SeekYouArt started off with me attempting to find myself creatively every day.

Basically take what I learned yesterday, apply it in different ways today and see what I learn from the process which I’d use tomorrow.

It then inevitably evolved into a series of pretty dope pieces of art and a couple of people started placing orders for wall art. Then t-shirts. Then mouse pads, dogtags, tote bags, etc.

Lol, it has been quite an experience of learning and growing and making money hallelujah

– If asked to describe the last 12 months in 3 words, what would they be?

Loss. Recuperation. Growth.

– If you had to travel what would be the two things you would not do without?

Besides personal hygiene stuff?

My digital work device and bank cards.

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You are not entitled

You are not entitled

Dear Artist,

You are not entitled

You are not entitled to anything on the mere basis of talent. Your natural gifts do not afford you the pleasures of life without hardwork, passion and commitment, as well as a good attitude.

It’s sad to see how talented artists in Nigeria waste away because they lack one or all of these things.

Now let’s start by acknowledging a few things that serve as a point of justification and defense. Yes, we know that pursuing a career in the arts is tough and takes forever to pay, yes we know you need the money because times are hard and of course, it is understood that perfomers are not given their true worth but guess what; this happens everywhere in the world, movies have sold you gloss but the truth is, the struggle is real every where.

This doesn’t give you right of passage because you have it tough. Everything good in life comes with huge sacrifices that have to be paid. Those that excel are the ones that understand this, your gift is to be honed, shared and given freely before you can receive. Like a seed sown into the soil, you must wrestle with the sand to bloom like a flower.

Sadly, many an artist want to just become the flower without going through process. ‘Hian!’

If that were the case, everyone ought to have ‘hammered’ by now. But let’s not digress.

Talent is not enough, this can’t be overly emphasized . All talent gives you is a head start, you have to put in the work, go the extra mile to make something of it and succeed. If you claim to have passion for the talent God has freely given to you, then you have to have the discipline to train and hone it to perfection, the humility to learn from others and serve and the patience and commitment towards becoming the best version  of you.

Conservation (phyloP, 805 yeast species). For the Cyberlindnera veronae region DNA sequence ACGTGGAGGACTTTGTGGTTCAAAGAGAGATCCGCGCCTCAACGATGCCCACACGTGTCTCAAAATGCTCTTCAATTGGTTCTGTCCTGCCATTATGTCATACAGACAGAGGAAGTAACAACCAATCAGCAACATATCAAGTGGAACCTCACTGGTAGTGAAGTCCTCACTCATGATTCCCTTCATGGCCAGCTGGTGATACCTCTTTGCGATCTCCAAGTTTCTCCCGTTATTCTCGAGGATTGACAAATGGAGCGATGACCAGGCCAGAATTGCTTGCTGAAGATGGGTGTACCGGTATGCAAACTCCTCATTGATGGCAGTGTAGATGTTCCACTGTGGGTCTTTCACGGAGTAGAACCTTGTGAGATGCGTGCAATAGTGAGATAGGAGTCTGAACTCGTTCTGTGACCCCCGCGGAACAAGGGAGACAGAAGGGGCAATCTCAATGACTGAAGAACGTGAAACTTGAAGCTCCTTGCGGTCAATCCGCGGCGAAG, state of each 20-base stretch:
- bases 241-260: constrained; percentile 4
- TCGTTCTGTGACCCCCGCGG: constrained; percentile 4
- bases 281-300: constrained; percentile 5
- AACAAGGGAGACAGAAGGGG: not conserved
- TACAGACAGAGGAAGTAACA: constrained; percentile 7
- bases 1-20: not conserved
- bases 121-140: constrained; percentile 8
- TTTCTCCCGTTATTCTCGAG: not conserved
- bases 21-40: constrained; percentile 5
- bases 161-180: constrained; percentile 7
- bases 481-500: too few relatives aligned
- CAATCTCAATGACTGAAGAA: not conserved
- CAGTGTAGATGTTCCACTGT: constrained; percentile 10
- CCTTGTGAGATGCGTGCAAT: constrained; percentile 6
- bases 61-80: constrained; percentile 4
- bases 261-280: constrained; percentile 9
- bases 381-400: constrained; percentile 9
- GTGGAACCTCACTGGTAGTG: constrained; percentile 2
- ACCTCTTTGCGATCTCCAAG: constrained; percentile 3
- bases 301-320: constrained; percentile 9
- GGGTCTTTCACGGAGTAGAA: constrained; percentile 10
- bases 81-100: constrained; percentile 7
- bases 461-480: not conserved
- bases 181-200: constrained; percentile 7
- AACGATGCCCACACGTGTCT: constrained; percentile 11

No one can motivate you but you and the people you choose to look up to. Age is not a factor to consider when looking for a teacher or a mentor, experience and expertise is.

You must learn to maximize your strengths and daily grow and learn by outsourcing your weaknesses. Chei! Grammar!

Here’s what I mean: So you think you can dance right, baddest Naija lyrical hiphop dancer ever liveth etc etc but you suck at Naija styles and you know you need to learn. Pick the closest person to you with that skill, swallow a huge drop of humility and learn. Learn till you are as badass as your teacher or good enough to continue on your own. If you believe in value exchange, when you’re done learning, offer to teach your baddest hiphop too. Win, win for all.

Your attitude to work and opportunities determine how far you go as an artist. But first you need to have your priorities in check, if money is your inspiration then this isn’t particularly for you, but if your goal is artistry, mastering your craft, teaching it to people and creating a body of work exportable to any country in the world, then listen up.

You have to pay in time, service and your own funds to grow. Pay for training, volunteer to perform at platforms that will give you the kind of visibility you want and work with people who can move you forward.

READ! Artists seem to hate this word, not all but quite alot. You have to do research to grow, you can’t just rely on what you know. The internet is your friend but are you using it to your advantage?